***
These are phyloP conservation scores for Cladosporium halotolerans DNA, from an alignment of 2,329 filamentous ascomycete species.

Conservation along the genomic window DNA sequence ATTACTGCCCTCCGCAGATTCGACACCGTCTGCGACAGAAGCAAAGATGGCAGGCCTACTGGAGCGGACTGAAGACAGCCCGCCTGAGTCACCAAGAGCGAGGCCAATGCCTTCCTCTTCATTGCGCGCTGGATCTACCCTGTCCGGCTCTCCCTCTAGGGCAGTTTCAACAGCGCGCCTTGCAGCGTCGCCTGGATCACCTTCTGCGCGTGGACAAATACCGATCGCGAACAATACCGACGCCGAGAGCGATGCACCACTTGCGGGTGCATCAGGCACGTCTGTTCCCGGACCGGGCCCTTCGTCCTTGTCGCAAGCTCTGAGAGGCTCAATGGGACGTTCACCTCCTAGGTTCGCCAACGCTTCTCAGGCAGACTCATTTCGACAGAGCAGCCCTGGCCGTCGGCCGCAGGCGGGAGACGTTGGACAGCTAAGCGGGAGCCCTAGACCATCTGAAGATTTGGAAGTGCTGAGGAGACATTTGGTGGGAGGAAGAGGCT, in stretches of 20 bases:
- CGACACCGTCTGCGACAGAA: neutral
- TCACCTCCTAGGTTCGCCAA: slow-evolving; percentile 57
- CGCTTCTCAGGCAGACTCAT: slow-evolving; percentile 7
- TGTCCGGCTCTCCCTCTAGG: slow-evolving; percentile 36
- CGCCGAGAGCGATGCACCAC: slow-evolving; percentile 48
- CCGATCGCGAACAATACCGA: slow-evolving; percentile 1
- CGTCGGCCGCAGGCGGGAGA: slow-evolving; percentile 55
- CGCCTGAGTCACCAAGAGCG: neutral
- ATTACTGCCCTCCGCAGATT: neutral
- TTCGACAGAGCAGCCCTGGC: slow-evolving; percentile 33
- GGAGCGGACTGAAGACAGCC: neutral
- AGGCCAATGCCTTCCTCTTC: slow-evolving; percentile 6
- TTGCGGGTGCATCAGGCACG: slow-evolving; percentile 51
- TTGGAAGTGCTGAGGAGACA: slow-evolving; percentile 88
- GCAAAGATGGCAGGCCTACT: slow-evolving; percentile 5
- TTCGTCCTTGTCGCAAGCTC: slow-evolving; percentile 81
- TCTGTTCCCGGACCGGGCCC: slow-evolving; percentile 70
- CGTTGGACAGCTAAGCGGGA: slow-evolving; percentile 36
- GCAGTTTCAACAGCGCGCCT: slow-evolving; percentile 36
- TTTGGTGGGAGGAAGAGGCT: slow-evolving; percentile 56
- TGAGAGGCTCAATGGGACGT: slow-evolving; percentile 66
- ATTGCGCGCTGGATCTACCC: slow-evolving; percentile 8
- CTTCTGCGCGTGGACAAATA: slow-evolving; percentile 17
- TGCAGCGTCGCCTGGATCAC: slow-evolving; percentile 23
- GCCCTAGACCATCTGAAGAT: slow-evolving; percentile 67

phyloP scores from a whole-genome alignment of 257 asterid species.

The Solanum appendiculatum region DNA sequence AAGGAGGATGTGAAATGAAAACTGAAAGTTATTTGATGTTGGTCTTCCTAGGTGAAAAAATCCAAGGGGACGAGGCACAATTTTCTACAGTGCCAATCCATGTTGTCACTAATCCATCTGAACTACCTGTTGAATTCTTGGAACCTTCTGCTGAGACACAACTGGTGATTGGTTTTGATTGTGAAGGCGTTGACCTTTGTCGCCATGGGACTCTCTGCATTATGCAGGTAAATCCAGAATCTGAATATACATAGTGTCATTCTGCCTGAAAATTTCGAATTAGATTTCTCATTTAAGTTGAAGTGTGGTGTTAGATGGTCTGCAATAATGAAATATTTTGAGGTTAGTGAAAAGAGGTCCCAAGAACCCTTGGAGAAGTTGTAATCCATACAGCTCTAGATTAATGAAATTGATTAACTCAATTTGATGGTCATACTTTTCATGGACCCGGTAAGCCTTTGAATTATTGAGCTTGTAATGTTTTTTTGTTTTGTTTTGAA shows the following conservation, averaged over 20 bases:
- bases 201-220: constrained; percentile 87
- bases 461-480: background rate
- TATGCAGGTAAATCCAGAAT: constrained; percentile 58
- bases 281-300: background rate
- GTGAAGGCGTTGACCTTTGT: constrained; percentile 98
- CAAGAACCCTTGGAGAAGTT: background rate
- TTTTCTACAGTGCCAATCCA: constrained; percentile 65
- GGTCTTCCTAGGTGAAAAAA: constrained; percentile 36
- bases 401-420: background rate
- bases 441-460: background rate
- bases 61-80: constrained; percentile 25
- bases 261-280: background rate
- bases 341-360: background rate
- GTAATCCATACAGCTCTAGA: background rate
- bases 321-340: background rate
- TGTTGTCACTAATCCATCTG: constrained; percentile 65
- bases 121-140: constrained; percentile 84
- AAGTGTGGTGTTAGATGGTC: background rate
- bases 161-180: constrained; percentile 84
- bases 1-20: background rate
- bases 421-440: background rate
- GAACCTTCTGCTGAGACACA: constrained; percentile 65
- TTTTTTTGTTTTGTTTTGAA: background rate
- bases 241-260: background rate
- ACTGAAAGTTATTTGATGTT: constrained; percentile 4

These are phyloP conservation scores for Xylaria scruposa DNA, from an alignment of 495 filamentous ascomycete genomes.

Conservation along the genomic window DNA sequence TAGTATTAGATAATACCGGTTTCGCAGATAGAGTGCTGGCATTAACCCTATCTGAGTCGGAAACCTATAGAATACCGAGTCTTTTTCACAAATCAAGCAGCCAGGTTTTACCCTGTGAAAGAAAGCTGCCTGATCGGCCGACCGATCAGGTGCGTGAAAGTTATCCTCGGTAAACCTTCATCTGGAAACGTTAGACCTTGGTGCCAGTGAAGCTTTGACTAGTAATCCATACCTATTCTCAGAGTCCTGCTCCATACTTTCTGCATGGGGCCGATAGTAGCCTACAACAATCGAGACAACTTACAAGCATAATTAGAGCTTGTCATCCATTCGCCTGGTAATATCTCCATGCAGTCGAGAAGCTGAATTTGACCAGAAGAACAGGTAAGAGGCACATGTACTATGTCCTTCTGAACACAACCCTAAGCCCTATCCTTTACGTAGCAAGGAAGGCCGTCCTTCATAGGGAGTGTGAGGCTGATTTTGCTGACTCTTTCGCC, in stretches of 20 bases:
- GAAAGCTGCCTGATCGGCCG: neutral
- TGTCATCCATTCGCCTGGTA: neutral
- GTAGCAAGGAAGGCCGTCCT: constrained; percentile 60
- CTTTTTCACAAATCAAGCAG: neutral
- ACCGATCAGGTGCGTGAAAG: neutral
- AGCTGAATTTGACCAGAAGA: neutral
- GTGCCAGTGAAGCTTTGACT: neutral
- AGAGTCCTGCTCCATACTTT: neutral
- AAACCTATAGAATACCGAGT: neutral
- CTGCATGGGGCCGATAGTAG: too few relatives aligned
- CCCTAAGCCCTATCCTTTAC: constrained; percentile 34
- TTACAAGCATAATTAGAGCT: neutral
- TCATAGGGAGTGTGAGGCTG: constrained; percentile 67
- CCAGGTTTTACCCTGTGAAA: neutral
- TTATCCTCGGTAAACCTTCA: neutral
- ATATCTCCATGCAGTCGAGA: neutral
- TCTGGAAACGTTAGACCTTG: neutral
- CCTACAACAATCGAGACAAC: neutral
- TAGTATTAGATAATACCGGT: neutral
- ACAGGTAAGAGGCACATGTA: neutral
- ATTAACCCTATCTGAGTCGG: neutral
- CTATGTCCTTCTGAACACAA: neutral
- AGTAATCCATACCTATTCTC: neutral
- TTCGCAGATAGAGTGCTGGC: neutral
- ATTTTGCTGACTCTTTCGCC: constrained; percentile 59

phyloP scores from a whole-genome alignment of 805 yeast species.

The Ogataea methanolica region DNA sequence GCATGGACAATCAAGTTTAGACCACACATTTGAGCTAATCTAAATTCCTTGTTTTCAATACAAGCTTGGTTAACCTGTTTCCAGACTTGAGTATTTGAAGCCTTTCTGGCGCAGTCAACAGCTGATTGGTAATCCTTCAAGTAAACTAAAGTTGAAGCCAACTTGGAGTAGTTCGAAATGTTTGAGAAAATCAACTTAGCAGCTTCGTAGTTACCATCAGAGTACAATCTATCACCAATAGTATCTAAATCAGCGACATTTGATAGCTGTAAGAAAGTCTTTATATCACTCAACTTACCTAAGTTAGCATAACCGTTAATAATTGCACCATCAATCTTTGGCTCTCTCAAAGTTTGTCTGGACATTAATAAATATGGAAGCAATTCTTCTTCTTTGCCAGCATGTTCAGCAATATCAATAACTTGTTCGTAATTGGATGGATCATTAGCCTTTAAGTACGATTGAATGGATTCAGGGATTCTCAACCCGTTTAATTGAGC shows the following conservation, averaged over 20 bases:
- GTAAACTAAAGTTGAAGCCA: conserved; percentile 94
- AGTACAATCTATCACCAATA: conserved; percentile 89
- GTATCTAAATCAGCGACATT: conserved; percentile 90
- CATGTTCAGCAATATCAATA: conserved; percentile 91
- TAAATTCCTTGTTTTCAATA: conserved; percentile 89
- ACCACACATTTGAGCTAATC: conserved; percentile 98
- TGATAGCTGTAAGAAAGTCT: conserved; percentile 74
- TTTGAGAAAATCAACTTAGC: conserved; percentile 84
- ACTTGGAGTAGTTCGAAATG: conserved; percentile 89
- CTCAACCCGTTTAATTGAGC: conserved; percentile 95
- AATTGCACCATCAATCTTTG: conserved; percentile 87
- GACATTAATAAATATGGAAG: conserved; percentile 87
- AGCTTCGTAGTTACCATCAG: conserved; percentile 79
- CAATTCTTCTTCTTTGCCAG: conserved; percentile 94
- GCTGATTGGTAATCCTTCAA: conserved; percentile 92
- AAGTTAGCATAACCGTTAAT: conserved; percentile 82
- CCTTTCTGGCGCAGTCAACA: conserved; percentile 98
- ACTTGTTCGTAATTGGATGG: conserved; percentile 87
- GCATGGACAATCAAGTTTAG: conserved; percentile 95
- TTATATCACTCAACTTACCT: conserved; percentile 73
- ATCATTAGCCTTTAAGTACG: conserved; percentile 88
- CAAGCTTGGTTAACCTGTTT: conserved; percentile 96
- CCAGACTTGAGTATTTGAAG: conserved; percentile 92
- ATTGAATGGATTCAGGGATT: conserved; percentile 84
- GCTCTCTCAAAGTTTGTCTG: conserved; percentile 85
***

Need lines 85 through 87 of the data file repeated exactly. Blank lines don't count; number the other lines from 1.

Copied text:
- AGTACAATCTATCACCAATA: conserved; percentile 89
- GTATCTAAATCAGCGACATT: conserved; percentile 90
- CATGTTCAGCAATATCAATA: conserved; percentile 91